Milder Symptoms in Some People: up to 20% of the people infected with WNV will develop "West Nile fever" (influenza-like illness). Symptoms include: fever, headache, body aches, nausea, vomiting, sometimes swollen lymph glands, and/or sometimes a skin rash on the chest, stomach and back. Symptoms can last 2 to 10 days.
Serious Symptoms in a Few People: about 1 in 150 (< 1%) people infected with WNV will develop severe illness or "neuroinvasive disease". Specific types of "neuroinvasive disease" include:
- "West Nile encephalitis" (inflammation of the brain)
- "West Nile meningitis" (inflammation of the membrane around the brain and spinal cord)
- "West Nile meningoencephalitis" (inflammation of the brain and the membrane surrounding the brain)
- "West Nile poliomyelitis" (inflammation of the spinal cord).
Serious symptoms include: high fever, severe headache, neck stiffness, unconsciousness, disorientation, coma, tremors, convulsions, muscle weakness, vision loss, numbness, and/or paralysis. These symptoms may last several weeks, and neurological effects may be permanent.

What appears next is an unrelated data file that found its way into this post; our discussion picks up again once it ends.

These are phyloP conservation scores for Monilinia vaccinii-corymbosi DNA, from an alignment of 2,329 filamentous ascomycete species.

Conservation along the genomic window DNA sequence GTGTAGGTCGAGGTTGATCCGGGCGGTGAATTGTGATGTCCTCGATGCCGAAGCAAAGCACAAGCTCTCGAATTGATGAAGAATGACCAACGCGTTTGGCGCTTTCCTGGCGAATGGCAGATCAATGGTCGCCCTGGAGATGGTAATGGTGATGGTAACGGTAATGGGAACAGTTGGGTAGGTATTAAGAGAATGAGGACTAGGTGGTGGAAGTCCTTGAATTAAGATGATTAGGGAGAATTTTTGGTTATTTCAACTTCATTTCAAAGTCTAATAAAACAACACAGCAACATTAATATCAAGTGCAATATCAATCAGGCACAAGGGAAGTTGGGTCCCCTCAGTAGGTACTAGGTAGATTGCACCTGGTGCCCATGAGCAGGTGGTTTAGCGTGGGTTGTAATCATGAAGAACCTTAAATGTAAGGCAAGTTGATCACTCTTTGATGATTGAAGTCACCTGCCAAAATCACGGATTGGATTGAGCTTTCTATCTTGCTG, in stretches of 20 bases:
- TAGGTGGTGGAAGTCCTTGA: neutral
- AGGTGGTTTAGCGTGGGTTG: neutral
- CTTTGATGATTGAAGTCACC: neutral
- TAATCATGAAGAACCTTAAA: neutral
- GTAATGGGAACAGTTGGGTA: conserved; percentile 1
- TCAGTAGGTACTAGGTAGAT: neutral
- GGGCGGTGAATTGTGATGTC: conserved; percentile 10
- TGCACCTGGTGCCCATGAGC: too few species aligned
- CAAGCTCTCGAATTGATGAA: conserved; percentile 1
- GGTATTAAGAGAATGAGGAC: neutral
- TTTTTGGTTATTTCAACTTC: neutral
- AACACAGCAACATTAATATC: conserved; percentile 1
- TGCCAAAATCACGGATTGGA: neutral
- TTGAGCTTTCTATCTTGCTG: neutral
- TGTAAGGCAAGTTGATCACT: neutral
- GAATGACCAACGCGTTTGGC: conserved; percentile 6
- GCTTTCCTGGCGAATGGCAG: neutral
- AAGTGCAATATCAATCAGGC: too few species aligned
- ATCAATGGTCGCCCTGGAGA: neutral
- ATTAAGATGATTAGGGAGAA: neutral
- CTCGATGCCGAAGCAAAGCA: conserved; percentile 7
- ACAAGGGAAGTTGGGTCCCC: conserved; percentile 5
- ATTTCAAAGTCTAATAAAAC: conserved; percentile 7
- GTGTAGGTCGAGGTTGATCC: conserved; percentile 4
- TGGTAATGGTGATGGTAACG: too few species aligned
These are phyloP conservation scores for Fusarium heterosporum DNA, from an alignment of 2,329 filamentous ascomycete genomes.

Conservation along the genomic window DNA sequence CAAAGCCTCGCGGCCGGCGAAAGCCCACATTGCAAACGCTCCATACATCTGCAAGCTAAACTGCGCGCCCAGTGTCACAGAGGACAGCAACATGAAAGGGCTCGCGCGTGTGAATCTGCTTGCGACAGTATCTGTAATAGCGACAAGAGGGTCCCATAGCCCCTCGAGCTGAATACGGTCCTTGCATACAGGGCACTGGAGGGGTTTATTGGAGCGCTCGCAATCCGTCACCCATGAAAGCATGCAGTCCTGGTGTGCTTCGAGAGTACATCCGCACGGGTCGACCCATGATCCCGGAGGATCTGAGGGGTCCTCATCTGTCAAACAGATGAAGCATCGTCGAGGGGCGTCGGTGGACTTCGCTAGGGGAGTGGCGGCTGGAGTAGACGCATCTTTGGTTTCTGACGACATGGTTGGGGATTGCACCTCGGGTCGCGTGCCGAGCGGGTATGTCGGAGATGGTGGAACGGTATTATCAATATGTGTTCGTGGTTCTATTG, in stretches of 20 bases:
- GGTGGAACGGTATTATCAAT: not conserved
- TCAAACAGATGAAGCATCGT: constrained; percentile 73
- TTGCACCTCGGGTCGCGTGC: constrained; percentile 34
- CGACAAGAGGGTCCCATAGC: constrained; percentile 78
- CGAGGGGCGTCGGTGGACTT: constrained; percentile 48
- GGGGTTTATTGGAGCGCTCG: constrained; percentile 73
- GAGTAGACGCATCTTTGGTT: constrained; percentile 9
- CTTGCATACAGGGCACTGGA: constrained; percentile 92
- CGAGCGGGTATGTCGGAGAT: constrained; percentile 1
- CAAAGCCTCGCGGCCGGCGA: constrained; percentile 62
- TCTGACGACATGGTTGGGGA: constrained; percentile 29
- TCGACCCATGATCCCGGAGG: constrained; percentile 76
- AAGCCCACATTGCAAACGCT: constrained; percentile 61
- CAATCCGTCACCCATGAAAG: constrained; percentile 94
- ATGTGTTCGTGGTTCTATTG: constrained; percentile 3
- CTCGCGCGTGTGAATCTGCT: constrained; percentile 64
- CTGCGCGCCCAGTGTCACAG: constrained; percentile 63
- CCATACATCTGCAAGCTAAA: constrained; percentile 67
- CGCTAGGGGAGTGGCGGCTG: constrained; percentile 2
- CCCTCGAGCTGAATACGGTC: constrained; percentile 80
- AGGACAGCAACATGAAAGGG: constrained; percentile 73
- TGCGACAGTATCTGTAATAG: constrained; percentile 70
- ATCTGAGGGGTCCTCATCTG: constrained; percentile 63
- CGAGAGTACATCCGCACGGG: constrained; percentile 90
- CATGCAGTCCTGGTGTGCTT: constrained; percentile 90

From 1999-2012, forty-eight states have reported WNV activity for a total of 37,088 human cases with 1,549 fatalities (4.2% mortality rate). The 2012 outbreak represented the highest number of WNV cases reported since 2003. From 2002-2012, 66 human cases of WNV, including 5 deaths (7.6%) were confirmed in SC by DHEC.
How Is WNV Infection Treated?
Specific medical treatment does not exist for WNV infection; however, medical providers can treat the symptoms and complications of this disease. Currently, a vaccine is not available for humans; nevertheless, research studies continue for a Food & Drug Administration (FDA)-approved vaccine (Note: effective vaccines are available to protect horses against WNV). In cases with milder symptoms, people experience fever and aches temporarily. In more severe cases, people should visit a hospital where they can receive intensive supportive therapy, including intravenous fluids, airway management, respiratory support (ventilator), prevention of secondary infections (pneumonia, urinary tract infection, etc.), and nursing care. Most WNV-infected people recover fully and appear to develop a long-lasting immunity.